Snapshot Of The Rehabilitation Technology Industry


Dawn at Oberalpstock, Switzerland - August 2018

Access the original article on LinkedIn


Ever since my personal rehabilitation technology startup days, I have kept a close eye on developments and trends and remain in regular contacts with a number of companies and individuals in the rehabilitation technology industry. Hopefully this snapshot provides current and aspiring rehab tech entrepreneurs, managers, clinicians, researchers, and investors in this sector with a concise and realistic picture of the fragmented and dynamic landscape of rehabilitation technology as it stands today. Thank you for sharing your thoughts and commenting on what I may be missing!


Little Brother, Big Sisters


The rehab tech industry is still relatively new and thus exhibits many signs of an evolving industry. There is regular creation (and sometimes disappearance) of new companies and products. Furthermore, just a handful of rehab tech companies have been able to establish a large global presence yet, and thus many people get a somewhat biased impression of the overall market based on their location and field of work. Overall, from my personal experience, rehabilitation technology bears many attributes of a "promise of the future" kind of industry, and thus its size, might and financial firepower rather gets over- than underestimated in the marketplace.


Rehabilitation technology can best be classified as a mixed subset of a number of different markets – most notably physiotherapy equipment (i. e. electrotherapy, treatment tables, etc...), fitness equipment (incl. non-medical cardio, strength and functional training equipment), the mobility and personal aid industry (wheelchairs, orthotics, walkers, etc.), and other evolving technologies pushing into medical applications - such as robotics, electrostimulation/EMG, and virtual reality.


These markets somehow overarching rehabilitation technology are by all common measures larger, more mature, and more consolidated. A few examples: DJO – a global player in the PT equipment market – reported USD 330 MM in revenues for recovery sciences in 2012 (after that DJO delisted). Technogym – a major manufacturer of fitness equipment with some exposure to medical, reports 650MM € in annual revenues and earns over 90MM € in net profit. And Otto Bock, a manufacturer of wheelchairs, personal aids, and prosthetics is reporting almost 1BN in revenues at roughly 20% EBITDA (the company plans to go public within the next 2 years). These are figures of which the currently largest players in rehab technology can only dream of.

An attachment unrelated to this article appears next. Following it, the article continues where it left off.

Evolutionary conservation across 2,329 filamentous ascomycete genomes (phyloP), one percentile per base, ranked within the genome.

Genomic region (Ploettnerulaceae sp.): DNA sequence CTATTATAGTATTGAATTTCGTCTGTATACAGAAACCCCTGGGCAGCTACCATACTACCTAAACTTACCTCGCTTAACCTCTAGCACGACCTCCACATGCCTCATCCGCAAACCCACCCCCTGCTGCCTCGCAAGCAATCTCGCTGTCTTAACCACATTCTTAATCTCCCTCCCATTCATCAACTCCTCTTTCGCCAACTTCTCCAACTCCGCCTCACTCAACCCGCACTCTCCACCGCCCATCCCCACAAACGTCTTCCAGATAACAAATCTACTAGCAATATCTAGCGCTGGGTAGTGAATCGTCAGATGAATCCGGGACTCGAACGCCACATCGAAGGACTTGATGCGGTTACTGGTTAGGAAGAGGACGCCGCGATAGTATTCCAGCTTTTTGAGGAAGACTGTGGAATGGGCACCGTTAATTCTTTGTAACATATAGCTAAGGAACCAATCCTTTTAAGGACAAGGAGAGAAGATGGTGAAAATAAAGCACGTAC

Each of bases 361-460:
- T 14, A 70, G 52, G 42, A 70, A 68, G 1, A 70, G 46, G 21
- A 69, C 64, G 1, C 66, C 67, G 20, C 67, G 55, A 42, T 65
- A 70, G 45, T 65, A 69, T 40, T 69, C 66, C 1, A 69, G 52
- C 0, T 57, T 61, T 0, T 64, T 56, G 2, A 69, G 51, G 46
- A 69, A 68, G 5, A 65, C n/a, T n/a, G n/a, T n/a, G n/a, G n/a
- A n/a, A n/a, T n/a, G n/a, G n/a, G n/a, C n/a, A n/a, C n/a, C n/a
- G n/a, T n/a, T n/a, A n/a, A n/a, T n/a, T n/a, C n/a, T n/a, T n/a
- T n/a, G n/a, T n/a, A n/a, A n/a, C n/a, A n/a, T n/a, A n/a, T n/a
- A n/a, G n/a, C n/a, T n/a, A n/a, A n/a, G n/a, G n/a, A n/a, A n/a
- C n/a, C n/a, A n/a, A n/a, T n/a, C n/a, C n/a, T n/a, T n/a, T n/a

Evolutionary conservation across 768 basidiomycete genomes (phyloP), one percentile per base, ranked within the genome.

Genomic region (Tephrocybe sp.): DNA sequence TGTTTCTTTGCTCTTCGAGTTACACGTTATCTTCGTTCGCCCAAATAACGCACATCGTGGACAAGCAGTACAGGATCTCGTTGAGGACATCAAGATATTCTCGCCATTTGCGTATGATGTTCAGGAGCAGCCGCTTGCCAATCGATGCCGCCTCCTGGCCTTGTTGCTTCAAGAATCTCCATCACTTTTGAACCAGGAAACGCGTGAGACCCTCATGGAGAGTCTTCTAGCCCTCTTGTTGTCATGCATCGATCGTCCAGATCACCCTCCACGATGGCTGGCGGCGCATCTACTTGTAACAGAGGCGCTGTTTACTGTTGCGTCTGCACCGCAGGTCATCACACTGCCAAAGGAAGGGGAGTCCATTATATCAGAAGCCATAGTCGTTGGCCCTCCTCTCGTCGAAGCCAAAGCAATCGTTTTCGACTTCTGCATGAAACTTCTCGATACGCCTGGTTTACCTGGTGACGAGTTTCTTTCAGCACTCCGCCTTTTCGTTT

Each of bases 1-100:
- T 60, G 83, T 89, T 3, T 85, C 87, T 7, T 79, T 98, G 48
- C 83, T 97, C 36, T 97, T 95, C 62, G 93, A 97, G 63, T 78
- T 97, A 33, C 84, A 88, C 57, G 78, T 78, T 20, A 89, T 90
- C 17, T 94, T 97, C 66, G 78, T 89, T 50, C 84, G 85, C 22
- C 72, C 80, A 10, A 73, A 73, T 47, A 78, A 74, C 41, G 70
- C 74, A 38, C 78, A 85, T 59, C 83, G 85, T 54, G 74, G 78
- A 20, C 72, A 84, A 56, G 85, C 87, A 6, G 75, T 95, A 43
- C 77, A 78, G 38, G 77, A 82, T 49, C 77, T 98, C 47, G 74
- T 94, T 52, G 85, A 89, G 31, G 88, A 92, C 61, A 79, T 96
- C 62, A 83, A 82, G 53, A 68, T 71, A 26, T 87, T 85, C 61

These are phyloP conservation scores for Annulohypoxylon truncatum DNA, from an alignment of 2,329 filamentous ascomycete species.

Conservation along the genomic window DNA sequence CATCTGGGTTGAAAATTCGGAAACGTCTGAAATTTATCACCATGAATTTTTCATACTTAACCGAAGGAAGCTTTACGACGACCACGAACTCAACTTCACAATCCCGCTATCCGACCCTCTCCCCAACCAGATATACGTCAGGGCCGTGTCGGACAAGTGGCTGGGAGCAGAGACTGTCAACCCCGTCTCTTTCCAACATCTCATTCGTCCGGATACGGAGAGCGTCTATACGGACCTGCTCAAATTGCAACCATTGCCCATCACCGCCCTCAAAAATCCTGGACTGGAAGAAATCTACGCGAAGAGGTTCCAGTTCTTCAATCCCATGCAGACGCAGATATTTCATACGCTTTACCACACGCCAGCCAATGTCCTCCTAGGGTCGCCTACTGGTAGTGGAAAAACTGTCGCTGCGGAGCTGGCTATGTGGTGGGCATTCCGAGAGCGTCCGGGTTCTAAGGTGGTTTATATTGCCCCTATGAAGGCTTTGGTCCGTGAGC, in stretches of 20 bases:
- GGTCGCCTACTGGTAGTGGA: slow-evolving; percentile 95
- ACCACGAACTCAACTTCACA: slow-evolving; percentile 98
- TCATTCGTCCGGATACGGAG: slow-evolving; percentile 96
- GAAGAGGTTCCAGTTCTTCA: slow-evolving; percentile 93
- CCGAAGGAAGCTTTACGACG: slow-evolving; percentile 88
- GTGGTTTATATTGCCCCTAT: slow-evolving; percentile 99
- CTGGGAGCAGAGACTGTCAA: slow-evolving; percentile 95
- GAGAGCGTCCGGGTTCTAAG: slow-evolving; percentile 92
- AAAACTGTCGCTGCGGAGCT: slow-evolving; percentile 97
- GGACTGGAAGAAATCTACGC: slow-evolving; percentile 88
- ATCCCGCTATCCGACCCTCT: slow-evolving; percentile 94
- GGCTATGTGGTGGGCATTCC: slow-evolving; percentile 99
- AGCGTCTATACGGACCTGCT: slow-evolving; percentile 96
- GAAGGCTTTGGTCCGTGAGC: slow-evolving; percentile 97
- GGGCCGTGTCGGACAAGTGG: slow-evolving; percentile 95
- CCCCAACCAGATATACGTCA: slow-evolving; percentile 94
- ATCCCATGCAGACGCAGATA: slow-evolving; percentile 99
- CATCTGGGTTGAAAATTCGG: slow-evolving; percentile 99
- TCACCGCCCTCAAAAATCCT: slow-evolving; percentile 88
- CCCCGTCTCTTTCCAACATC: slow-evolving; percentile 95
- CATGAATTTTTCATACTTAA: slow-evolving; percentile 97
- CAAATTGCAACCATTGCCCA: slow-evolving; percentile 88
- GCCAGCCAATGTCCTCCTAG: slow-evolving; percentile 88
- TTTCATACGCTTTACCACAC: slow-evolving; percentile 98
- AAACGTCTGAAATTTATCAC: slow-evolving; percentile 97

Clinical Benefits: Yes, but...


Most rehabilitation technology companies have invested significantly in establishing clinical evidence for their products. I couldn´t derive the exact number for published clinical trials investigating the use of technology in rehabilitation, but I would assume it to amount to at least a few thousand (Hocoma, for example, claims that 500 peer-reviewed papers on the use of their devices have been published).


Given the relatively large investment of many companies to establish sound clinical evidence, this effort did so far not result in widespread reimbursement for rehabilitation technology in clinical use. In that area, rehabilitation technology still faces a somewhat uphill battle, which I attribute to the following challenges:


  • Reimbursement rates and role of PT/OT in hospital setting is lagging far behind influence and reimbursement of physicians. Often, just a few minor interventions, diagnostic tests or medication prescriptions far outweigh the costs of the entire physical training program in rehabilitation. Given the importance of training in rehabilitation and the shortage of qualified therapy staff in most countries, this is a huge challenge.

  • Heterogeneity of patients and clinical pathways. Especially brain-related motor deficiencies are extremely diverse, and two patients with seemingly identical pathologies can respond very differently to the same treatment option. This makes standardizing clinical pathways and larger clinical trials extremely hard.